The Comprehensive Agreement on Investment (CAI) is supposed to improve market access for European companies operating in China and to ensure a level playing field, as well as reciprocity. Does it fulfil such expectations?
For the moment, it does not look like we have the basis for greater and deeper economic relations with China. However, dismissing China and the opportunities that it creates for global cooperation would also be a mistake.
Why rush a deal that is so inherently complex?
After decades of increasing globalisation, there now seems to be a slowing, or even a turn to deglobalisation, meaning decelerating trade and investment and reduced global value chains. This trend seems to have accelerated because of the United States’ push to contain China in the context of their strategic competition. So far, however, there is less evidence of deglobalisation in terms of financial flows.
A look into the potential Comprehensive Agreement on Investment between China and the European Union.
A new plan to tackle foreign subsidies would empower the European Commission to investigate foreign investments in the European Union, with Chinese investment particularly in the spotlight. This increased scrutiny could deter some investors. Overall however, fairer competition is worth some lost opportunities.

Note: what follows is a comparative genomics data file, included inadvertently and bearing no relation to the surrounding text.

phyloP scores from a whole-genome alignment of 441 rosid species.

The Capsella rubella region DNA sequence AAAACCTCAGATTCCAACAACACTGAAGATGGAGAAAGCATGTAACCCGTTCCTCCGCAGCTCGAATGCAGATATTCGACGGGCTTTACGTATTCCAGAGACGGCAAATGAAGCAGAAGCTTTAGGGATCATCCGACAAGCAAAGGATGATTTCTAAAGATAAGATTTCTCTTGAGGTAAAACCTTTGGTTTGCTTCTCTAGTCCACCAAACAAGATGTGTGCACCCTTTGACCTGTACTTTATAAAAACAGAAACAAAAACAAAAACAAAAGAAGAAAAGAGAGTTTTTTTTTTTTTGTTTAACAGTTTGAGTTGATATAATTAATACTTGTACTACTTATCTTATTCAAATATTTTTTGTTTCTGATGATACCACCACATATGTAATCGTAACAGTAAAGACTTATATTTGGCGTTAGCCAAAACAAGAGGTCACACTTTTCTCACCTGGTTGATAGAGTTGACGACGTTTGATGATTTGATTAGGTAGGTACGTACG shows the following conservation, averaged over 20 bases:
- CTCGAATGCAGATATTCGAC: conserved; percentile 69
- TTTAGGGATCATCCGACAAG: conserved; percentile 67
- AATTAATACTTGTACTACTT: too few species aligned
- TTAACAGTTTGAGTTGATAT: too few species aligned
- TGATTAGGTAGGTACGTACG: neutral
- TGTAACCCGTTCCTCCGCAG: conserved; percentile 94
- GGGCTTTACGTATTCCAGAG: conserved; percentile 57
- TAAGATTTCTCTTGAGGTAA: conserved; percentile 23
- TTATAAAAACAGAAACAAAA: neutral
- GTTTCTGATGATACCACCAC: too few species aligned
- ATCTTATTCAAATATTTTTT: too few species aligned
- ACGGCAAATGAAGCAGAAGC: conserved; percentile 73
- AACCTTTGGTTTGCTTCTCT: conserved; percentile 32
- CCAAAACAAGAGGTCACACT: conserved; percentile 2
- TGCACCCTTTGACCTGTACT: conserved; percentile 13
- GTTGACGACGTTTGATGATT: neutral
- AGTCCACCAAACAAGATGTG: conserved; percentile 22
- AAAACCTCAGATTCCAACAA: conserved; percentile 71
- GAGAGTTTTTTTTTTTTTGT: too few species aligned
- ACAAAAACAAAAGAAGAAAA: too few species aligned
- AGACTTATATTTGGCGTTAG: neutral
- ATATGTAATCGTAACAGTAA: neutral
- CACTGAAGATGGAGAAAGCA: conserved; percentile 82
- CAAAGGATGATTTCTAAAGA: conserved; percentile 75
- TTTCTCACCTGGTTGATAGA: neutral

If Donald Trump loses the United States presidential election in November, he will ultimately be seen to have left little mark in many areas. But in the US's relationship with China, the decoupling of economic links could continue, and that could force Europe into hard choices.
Diversification is important because it is associated with economic growth and reduced volatility.
This article has originally been published in Brink News. The dominance of Chinese state-owned enterprises in China’s domestic market is giving them unfair advantages in the European Union single market as well. The EU Commission recently released a series of recommendations for leveling the playing field regarding foreign subsidies. Unfortunately, while useful, these ideas are unlikely to […]
While the euro is now a leading global currency and the European Central Bank has become a comprehensive banking supervisor, Europe’s markets have been treading water.
The most concerning aspect for the Chinese economy will still be to hold up domestic demand. The rapidly rising household debt will put further breaks of the households' ability to purchase durable goods
The EU should invest where it can deliver more value than member states acting alone.